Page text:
Chicago Sun-Times
with Mark Lazerus

Hawaii Scouting Report: Defense

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The Warriors (unlike other UH athletic teams, I'm told Hawaii's football team doesn't like being referred to as the Rainbows or the Rainbow Warriors) rank 59th in the nation in total defense but excel in the red zone and limiting opposing offenses on third down.

It's a defensive unit that is spearheaded by its linebacking corps. Solomon Elimimian, was was named the WAC's co-defensive player of the year, and Adam Leonard are both considered NFL prospects. Elimimian broke Hawaii's 36-year-old career tackles record this season.

Hawaii is ranked 21st in sacks and averages 2.6 per game. Left end David Veikune started slow but has nine sacks in his last five games, which means Sam Young will have his hands full. Right end John Fonoti may be the toughest player on defense but lacks discipline, or so I'm told.

When the Warriors blitz it's usually Ryan Mouton who is sent. Mouton is the best athlete on the team. He plays cornerback, free safety, nickelback and even slot back on offense on occasion. He runs a 4.3 40-yard dash. He returns kicks and may even return punts in this game. Hawaii is ranked last in the nation in punt returns with a paltry 2-yard average. Mouton might be used in an attempt to boost that flagging unit.

Mouton played in the regular season finale with a high ankle sprain but should be fully healed in time for the Christmas Eve matchup against Notre Dame.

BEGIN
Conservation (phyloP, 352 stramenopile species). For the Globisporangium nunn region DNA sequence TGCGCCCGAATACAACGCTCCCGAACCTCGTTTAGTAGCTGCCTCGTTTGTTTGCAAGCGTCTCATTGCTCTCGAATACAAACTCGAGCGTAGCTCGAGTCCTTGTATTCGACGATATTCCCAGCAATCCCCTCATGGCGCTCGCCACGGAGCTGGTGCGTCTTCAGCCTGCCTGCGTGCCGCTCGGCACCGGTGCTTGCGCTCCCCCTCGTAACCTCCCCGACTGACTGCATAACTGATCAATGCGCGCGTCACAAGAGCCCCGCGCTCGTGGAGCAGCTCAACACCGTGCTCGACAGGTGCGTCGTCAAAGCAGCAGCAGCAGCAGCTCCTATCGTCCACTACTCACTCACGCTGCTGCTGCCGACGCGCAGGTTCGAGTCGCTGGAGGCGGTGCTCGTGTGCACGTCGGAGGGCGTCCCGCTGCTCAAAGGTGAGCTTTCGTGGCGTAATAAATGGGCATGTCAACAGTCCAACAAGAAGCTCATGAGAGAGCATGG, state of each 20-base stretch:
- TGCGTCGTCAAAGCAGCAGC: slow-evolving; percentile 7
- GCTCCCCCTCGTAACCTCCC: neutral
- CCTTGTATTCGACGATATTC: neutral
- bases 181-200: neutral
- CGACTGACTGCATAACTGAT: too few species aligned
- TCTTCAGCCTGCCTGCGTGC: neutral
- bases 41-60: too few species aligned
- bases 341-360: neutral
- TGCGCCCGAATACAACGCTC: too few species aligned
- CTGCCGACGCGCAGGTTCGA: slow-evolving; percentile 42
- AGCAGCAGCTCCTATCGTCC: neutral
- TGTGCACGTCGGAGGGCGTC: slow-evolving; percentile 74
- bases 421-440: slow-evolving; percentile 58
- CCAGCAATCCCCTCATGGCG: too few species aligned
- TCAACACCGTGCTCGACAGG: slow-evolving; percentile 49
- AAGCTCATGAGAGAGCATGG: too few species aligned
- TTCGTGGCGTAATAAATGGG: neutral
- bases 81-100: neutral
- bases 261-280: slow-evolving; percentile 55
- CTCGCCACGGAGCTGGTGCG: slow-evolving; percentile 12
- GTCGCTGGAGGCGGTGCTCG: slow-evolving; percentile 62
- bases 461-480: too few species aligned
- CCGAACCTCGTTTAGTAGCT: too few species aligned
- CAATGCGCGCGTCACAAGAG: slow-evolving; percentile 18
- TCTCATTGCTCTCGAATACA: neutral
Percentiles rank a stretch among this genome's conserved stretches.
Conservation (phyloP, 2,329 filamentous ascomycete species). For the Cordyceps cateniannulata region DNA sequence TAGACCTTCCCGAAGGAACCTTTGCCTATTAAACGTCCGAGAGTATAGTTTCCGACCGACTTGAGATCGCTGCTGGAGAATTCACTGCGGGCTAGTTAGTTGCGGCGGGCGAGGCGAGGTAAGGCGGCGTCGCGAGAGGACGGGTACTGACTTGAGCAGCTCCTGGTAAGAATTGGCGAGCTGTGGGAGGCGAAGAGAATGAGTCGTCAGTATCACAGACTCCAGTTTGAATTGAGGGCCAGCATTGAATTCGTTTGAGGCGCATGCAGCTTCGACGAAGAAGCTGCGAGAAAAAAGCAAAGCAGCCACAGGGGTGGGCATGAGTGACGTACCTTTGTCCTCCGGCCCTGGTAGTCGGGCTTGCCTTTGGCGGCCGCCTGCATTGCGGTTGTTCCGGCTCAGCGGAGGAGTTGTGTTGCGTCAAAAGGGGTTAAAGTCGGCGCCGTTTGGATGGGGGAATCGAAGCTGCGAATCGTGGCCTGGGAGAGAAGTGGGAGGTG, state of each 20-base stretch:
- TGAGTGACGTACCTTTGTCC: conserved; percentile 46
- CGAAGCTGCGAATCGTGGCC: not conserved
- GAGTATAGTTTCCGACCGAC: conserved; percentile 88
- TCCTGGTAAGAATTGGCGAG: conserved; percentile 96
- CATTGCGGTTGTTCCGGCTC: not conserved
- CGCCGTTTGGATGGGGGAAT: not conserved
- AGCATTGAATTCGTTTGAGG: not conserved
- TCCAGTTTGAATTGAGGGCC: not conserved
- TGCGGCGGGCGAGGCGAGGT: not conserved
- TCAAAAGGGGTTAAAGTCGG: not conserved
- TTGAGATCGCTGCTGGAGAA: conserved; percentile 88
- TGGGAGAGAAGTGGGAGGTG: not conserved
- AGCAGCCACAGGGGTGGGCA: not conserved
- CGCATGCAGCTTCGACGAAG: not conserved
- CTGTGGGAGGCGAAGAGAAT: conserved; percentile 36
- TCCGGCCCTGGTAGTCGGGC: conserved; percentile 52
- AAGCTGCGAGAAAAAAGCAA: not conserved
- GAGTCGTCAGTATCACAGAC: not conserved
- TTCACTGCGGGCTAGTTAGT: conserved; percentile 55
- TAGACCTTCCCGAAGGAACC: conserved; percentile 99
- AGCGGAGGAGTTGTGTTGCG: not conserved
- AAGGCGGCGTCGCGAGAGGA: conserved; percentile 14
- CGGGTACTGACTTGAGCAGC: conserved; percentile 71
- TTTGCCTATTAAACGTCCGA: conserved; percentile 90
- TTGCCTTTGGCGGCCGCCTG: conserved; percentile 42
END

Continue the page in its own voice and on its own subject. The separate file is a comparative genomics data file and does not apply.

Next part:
It was longtime college-and-NFL defensive coordinator Greg McMackin who replaced June Jones after last season, so it stands to reason that Hawaii's defense will be prepared and well-coached. McMackin spent a lot of time under Dennis Erickson, first at the University of Miami and later while serving as Erickson's defensive coordinator/associate head coach or the Seattle Seahawks and San Francisco 49ers.

Momentum could also be a factor --- and I'm not talking momentum in the game but season-long momentum. The Warriors lost three of their first four and four of their first seven. Settling on quarterback Greg Alexander helped solidify the offense and the team. An easier second half schedule also helped. The result was Hawaii winning six of their final eight heading into the season-ending game against Cincinnati. McMackin's team should've won that one, as well. It allowed Cincinnati --- the Big East champs --- to score 19 unanswered and lost 29-24. 

The point is this: Hawaii got better as the season went along while Notre Dame, losers of five of its last seven, got worse. 



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This page contains a single entry by Neil Hayes published on December 11, 2008 10:41 AM.

Hawaii Scouting Report: Offense was the previous entry in this blog.

ND Release: Grad Rate No. 2 is the next entry in this blog.

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